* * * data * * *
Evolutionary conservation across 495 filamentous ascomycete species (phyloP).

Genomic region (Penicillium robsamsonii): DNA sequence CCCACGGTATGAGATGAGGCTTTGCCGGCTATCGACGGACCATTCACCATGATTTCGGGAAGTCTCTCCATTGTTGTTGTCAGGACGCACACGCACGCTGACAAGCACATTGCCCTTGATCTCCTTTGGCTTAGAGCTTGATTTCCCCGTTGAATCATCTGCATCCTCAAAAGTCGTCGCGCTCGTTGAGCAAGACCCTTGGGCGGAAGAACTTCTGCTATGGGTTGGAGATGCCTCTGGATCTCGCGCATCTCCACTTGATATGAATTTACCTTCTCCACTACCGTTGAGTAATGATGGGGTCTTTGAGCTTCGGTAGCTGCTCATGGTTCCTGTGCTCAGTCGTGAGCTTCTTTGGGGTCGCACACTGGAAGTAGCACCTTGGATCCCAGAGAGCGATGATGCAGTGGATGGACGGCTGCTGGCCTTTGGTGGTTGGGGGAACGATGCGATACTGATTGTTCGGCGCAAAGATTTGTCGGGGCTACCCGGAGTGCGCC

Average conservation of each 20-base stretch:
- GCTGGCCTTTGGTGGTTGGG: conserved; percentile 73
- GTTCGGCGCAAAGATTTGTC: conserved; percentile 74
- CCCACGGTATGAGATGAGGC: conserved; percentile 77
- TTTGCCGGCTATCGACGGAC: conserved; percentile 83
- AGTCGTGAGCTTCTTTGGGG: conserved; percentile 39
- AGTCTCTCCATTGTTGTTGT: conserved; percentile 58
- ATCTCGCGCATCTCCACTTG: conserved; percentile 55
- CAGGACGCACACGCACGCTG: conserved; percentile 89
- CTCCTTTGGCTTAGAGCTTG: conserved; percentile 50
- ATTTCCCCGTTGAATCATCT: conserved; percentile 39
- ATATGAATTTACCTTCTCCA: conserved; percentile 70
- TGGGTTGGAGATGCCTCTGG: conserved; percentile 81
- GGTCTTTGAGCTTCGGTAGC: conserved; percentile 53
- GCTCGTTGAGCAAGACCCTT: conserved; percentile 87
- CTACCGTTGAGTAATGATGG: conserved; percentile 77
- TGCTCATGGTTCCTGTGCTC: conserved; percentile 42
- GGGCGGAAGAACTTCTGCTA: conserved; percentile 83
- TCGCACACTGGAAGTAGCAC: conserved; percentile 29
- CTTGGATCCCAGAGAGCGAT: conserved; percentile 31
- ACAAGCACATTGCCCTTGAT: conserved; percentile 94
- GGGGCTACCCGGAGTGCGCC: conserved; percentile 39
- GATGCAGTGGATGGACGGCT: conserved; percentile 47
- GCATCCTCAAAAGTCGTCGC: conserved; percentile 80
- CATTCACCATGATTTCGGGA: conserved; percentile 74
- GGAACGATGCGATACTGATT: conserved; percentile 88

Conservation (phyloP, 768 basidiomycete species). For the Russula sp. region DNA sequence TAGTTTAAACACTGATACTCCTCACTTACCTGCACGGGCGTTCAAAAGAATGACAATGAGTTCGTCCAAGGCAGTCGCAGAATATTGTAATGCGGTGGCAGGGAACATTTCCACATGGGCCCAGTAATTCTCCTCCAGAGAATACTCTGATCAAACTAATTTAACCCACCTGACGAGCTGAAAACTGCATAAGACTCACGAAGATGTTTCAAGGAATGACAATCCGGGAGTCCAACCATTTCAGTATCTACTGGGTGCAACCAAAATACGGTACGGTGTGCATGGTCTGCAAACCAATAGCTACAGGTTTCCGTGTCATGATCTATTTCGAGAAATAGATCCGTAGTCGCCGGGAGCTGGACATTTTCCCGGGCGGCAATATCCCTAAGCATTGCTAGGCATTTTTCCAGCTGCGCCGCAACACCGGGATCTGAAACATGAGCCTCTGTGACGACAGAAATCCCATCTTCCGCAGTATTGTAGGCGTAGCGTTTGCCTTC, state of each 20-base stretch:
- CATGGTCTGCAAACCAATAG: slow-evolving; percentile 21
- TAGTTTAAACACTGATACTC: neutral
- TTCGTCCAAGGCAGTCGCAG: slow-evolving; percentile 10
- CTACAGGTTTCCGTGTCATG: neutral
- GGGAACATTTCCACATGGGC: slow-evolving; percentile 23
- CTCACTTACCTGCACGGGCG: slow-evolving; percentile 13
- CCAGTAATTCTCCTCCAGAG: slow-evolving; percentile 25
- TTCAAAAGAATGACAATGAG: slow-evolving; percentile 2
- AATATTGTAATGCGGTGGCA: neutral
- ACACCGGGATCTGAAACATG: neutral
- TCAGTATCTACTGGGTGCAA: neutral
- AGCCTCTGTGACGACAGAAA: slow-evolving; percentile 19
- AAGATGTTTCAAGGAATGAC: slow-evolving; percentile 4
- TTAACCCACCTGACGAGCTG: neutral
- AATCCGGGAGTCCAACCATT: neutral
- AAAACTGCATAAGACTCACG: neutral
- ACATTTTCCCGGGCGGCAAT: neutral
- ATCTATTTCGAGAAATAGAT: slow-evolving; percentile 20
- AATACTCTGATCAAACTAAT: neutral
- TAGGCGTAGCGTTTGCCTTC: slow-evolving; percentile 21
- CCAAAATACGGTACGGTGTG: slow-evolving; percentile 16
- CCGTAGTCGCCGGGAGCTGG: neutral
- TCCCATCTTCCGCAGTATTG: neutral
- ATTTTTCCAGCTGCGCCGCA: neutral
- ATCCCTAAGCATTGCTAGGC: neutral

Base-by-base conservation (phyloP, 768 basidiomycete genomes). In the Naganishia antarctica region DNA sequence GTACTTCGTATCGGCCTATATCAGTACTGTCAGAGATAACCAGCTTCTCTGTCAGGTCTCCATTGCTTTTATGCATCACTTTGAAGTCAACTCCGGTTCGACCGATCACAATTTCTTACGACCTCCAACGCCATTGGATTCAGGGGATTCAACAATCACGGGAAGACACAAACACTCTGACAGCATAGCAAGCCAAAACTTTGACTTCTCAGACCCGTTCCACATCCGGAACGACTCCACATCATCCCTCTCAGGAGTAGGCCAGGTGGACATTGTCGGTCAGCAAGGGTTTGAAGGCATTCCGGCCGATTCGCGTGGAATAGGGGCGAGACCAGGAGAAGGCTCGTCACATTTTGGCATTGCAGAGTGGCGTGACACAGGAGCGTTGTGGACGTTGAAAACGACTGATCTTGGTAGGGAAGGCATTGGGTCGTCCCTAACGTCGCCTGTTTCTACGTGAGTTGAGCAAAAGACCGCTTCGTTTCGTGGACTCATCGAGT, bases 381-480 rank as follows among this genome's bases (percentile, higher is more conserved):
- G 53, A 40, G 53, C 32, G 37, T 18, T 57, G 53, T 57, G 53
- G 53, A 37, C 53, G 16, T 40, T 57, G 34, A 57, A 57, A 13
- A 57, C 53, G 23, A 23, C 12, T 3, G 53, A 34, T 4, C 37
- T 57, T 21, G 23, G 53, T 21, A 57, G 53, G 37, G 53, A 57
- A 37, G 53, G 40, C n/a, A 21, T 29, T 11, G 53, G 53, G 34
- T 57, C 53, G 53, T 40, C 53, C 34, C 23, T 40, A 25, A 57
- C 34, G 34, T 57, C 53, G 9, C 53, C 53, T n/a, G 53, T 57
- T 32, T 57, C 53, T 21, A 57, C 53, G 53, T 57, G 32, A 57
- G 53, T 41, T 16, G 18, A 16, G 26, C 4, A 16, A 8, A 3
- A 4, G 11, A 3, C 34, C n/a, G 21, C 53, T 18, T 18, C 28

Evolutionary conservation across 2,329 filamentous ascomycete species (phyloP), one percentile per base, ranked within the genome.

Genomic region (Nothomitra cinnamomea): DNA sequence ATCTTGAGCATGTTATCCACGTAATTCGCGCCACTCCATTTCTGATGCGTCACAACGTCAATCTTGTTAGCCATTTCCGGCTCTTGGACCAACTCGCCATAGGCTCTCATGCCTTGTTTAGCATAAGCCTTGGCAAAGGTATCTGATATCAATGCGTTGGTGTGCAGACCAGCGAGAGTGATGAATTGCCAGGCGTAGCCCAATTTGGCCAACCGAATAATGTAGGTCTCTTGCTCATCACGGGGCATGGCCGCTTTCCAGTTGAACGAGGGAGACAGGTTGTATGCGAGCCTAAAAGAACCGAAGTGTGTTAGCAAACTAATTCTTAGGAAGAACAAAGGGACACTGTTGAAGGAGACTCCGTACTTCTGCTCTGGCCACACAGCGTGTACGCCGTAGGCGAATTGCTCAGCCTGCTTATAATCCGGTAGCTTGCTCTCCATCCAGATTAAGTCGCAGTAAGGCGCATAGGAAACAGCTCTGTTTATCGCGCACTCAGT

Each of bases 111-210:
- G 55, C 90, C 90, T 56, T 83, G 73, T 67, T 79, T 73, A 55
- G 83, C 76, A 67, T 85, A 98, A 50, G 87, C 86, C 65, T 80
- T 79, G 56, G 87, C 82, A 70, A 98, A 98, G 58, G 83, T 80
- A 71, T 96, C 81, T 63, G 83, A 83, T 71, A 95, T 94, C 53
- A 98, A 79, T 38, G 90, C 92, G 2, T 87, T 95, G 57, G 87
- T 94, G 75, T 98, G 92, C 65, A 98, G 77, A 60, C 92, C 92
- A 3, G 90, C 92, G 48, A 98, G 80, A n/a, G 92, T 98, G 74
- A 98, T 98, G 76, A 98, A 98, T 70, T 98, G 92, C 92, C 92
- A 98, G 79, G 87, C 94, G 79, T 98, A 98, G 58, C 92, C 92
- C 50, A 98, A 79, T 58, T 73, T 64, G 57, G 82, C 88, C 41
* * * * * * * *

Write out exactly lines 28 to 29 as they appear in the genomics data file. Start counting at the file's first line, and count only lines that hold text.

- GGAACGATGCGATACTGATT: conserved; percentile 88

Conservation (phyloP, 768 basidiomycete species). For the Russula sp. region DNA sequence TAGTTTAAACACTGATACTCCTCACTTACCTGCACGGGCGTTCAAAAGAATGACAATGAGTTCGTCCAAGGCAGTCGCAGAATATTGTAATGCGGTGGCAGGGAACATTTCCACATGGGCCCAGTAATTCTCCTCCAGAGAATACTCTGATCAAACTAATTTAACCCACCTGACGAGCTGAAAACTGCATAAGACTCACGAAGATGTTTCAAGGAATGACAATCCGGGAGTCCAACCATTTCAGTATCTACTGGGTGCAACCAAAATACGGTACGGTGTGCATGGTCTGCAAACCAATAGCTACAGGTTTCCGTGTCATGATCTATTTCGAGAAATAGATCCGTAGTCGCCGGGAGCTGGACATTTTCCCGGGCGGCAATATCCCTAAGCATTGCTAGGCATTTTTCCAGCTGCGCCGCAACACCGGGATCTGAAACATGAGCCTCTGTGACGACAGAAATCCCATCTTCCGCAGTATTGTAGGCGTAGCGTTTGCCTTC, state of each 20-base stretch: